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A lawless Mexican region’s explosively colorful carnival

Cecilia Mendez, left, and Marco Flores pose in their ‘Catrines’ costumes

As two armored military vehicles patrol the streets of Tlaxcala, workers unload a pick-up truck full of enormous traditional masks for this lawless Mexican region’s explosively colorful carnival. Tlaxcala, which sits a two-hour’s drive east of Mexico City, is in the middle of a region that has become one of the Mexican authorities’ biggest security headaches, controlled by criminal gangs that thrive on sex trafficking and stealing gasoline.

But it is also home to a thrillingly photogenic carnival, where revelers famously sport towering traditional headdresses as they party through the night. “The carnival was introduced by the Spanish in the 17th century,” said the head of cultural programs at Tlaxcala town hall, Dario Lemus Tlapale. “But the authorities back then insisted we couldn’t make fun of public figures.” Blending indigenous Mexican and Spanish traditions, the carnival evolved into an event where mocking the European colonizers was elevated to an art form.

With its feather-topped masks that reach several meters tall, sumptuous hand-embroidered cloths decorated with small skulls, European-style costumes and elegant parasols, the carnival is a celebration of the cultural collisions that have shaped the region. “The costumes represent a fusion of European and pre-Hispanic cultures. The top part of every costume is inherited from pre-Hispanic culture, and the bottom part from European culture,” Tlapale said.

The masks mostly sport beards resembling those of Spanish conquistador Hernan Cortes. Others have a pencil-thin English-style mustache. “That was introduced to mock the English, who arrived later to install the railroad here,” said Tlapale. There are 15 different types of costume in all. Carnival participants, who dance in pairs before the crowd, often completely redo their outfits each year. “I’m very proud to wear this costume,” said Arturo, 23, a civil engineer.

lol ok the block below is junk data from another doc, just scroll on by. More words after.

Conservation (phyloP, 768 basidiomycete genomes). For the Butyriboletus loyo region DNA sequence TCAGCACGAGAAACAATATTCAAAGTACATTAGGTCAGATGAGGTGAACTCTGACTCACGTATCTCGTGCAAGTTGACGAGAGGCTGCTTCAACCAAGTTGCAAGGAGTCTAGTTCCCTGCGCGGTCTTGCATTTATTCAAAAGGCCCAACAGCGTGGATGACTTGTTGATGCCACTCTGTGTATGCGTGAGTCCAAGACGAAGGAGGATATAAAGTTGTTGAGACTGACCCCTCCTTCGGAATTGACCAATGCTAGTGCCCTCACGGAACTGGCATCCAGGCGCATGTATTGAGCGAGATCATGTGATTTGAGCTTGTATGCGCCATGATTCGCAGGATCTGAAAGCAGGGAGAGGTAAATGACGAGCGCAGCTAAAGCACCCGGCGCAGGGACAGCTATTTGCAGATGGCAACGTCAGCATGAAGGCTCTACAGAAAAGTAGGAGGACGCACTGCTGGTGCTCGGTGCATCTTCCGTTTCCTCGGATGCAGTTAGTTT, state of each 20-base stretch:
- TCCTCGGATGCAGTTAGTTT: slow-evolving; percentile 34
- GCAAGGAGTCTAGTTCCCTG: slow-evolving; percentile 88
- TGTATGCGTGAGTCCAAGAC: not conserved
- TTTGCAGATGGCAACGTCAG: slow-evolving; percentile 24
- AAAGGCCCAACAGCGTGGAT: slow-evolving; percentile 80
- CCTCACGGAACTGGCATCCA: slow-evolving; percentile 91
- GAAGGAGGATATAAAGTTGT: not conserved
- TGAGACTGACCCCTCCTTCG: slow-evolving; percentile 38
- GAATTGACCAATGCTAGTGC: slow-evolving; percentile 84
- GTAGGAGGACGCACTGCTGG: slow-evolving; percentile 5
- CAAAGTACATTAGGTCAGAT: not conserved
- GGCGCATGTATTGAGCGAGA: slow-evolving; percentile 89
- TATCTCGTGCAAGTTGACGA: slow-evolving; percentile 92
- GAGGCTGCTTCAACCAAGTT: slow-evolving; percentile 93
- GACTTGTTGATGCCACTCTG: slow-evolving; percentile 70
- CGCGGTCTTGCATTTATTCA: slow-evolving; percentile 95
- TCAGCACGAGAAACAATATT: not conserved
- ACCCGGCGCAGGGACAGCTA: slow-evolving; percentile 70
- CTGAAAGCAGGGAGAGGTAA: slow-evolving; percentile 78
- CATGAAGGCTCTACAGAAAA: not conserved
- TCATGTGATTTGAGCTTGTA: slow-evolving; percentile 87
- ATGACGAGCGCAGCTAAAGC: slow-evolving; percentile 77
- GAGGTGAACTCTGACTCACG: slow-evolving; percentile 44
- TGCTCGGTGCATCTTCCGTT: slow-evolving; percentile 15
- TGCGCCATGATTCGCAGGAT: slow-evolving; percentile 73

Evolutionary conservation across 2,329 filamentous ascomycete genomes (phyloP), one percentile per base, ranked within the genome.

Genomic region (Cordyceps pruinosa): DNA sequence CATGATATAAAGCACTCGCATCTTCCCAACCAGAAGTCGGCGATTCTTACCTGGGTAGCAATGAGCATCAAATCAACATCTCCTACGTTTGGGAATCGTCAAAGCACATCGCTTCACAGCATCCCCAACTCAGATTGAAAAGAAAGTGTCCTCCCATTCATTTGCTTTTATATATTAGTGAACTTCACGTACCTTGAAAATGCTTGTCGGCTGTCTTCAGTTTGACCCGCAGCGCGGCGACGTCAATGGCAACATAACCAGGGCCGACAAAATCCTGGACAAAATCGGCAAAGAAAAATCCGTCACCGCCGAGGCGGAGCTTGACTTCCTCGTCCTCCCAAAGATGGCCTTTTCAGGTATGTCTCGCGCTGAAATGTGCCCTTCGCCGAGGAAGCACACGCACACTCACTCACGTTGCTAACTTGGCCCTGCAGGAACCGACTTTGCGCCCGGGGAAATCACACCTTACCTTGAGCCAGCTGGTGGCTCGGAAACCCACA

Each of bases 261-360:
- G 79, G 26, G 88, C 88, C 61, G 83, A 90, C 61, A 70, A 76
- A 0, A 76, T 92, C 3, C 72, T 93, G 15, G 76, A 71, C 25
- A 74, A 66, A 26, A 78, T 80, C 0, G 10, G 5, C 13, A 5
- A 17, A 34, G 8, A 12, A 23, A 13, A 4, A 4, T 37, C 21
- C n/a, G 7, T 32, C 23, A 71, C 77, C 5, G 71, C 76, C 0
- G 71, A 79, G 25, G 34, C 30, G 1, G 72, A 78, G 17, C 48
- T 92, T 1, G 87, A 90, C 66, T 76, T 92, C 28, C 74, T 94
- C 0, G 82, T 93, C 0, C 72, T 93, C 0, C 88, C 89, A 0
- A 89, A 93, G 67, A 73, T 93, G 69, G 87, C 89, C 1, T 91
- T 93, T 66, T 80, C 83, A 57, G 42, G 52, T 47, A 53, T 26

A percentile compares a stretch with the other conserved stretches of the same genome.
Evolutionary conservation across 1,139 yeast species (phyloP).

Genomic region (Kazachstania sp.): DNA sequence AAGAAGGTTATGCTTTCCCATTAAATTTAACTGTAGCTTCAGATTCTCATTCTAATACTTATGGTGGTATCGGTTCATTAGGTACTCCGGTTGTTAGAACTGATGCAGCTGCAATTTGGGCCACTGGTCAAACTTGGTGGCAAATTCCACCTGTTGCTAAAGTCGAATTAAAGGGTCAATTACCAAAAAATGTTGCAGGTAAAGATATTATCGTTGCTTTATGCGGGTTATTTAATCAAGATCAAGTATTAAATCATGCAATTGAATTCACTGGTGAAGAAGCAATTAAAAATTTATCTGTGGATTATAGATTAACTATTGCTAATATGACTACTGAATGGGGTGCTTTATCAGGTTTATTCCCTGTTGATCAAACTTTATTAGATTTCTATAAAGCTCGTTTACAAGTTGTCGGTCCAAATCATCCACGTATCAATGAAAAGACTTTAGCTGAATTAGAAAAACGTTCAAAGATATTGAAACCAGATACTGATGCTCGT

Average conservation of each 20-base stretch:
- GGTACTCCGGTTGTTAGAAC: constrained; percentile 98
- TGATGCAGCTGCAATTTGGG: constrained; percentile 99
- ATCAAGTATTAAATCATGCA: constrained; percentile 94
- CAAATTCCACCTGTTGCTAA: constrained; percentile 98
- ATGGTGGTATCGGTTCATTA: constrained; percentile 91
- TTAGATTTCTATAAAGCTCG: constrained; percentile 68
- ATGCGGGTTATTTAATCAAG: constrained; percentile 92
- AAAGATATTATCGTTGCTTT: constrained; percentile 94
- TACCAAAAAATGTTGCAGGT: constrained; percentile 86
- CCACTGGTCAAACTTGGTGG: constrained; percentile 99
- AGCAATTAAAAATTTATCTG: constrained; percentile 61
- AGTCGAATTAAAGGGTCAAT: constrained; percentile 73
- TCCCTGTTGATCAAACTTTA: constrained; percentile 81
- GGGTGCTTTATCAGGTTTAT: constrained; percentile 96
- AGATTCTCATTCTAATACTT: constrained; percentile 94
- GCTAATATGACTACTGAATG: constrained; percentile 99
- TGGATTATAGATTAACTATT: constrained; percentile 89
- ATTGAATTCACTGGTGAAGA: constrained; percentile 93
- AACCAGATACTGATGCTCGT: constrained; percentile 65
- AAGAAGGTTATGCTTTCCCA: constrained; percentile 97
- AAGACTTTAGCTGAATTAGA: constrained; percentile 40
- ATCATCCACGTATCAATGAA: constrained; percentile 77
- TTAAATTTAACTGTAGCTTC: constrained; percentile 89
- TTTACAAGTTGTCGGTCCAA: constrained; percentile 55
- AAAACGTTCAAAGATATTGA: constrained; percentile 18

But “it’s very physical. These outfits can weigh 25 to 30 kilos (55 to 65 pounds).” Arturo said it takes “enthusiasm and will” to be a carnival dancer, since costumes can cost between $3,000 and $5,000. “I make my own every year,” said Melani Mitchel, a 15-year-old dancer. “I make three models, one for each of my appearances.”

Hotbed of crime
Away from the festivities though, a more sordid reality rules in the region. In the nearby town of Tenancingo, girls the same age as Melani are forced into prostitution by gangs that specialize in sex trafficking. The ones who manage to escape often tell similar stories. “She meets a young man and falls in love. They get married, she has a child and then he forces her into prostitution by threatening to beat the baby,” said a local woman, who asked that her name not be used for fear of reprisals.

Tenancingo’s sex trafficking gangs have been known to send their victims as far away as the United States and even New Zealand, according to investigators.

Then there is the “red triangle,” near the town of Tepeaca, where two criminal gangs with ties to drug cartels are thriving on the business of stealing fuel from state oil company Pemex’s pipelines. Puncturing the pipelines is a risky but lucrative affair: “picadores,” or pipeline-tappers, make an estimated $10,000 a month. Holding the siphon earns up to $8,000 a month.

The “huachicoleros,” as these fuel thieves are known, then sell the gasoline and diesel in broad daylight through black-market dealers and sometimes even regular gas stations. Pemex estimated last year it had lost some $2.4 billion to fuel thieves since 2010. A local culture celebrating the exploits of the “huachicoleros” has sprung up, with songs and even a saint dedicated to them-the latter represented with a plastic jug and tube in his hands. But that is one culture that has not been incorporated into the Tlaxcala carnival.–AFP

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